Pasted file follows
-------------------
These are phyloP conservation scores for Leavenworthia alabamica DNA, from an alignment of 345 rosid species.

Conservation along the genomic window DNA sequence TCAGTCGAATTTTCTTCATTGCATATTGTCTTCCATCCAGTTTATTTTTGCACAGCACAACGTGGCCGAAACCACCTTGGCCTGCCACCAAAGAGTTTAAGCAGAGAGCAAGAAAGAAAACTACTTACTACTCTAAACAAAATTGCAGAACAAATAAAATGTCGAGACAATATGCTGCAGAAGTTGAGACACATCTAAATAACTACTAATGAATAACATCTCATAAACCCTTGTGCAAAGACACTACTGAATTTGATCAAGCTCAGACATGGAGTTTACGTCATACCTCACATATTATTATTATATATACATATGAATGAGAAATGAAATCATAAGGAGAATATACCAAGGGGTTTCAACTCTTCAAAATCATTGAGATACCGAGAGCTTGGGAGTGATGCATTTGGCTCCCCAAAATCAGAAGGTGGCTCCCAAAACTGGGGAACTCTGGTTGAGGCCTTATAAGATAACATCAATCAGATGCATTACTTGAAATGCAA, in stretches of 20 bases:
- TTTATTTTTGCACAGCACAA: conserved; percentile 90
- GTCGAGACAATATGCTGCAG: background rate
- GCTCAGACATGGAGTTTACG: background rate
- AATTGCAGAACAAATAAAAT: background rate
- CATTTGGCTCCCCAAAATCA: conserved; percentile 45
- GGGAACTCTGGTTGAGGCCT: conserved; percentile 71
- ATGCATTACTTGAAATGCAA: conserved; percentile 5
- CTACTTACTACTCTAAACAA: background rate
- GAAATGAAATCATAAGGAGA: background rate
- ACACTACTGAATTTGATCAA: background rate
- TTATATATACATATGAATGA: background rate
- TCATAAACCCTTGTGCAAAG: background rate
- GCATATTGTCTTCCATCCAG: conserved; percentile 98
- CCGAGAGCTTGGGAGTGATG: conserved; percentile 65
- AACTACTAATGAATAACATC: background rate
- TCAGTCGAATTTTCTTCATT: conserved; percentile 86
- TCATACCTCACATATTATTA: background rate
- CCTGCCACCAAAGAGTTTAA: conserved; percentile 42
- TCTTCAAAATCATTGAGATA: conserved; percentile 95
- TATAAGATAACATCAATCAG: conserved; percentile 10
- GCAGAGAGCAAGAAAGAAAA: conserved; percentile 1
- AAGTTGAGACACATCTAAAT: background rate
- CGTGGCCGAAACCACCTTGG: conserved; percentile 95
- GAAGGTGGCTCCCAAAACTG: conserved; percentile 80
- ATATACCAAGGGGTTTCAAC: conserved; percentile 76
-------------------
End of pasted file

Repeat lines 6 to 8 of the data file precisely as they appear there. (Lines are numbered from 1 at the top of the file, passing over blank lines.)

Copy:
- AATTGCAGAACAAATAAAAT: background rate
- CATTTGGCTCCCCAAAATCA: conserved; percentile 45
- GGGAACTCTGGTTGAGGCCT: conserved; percentile 71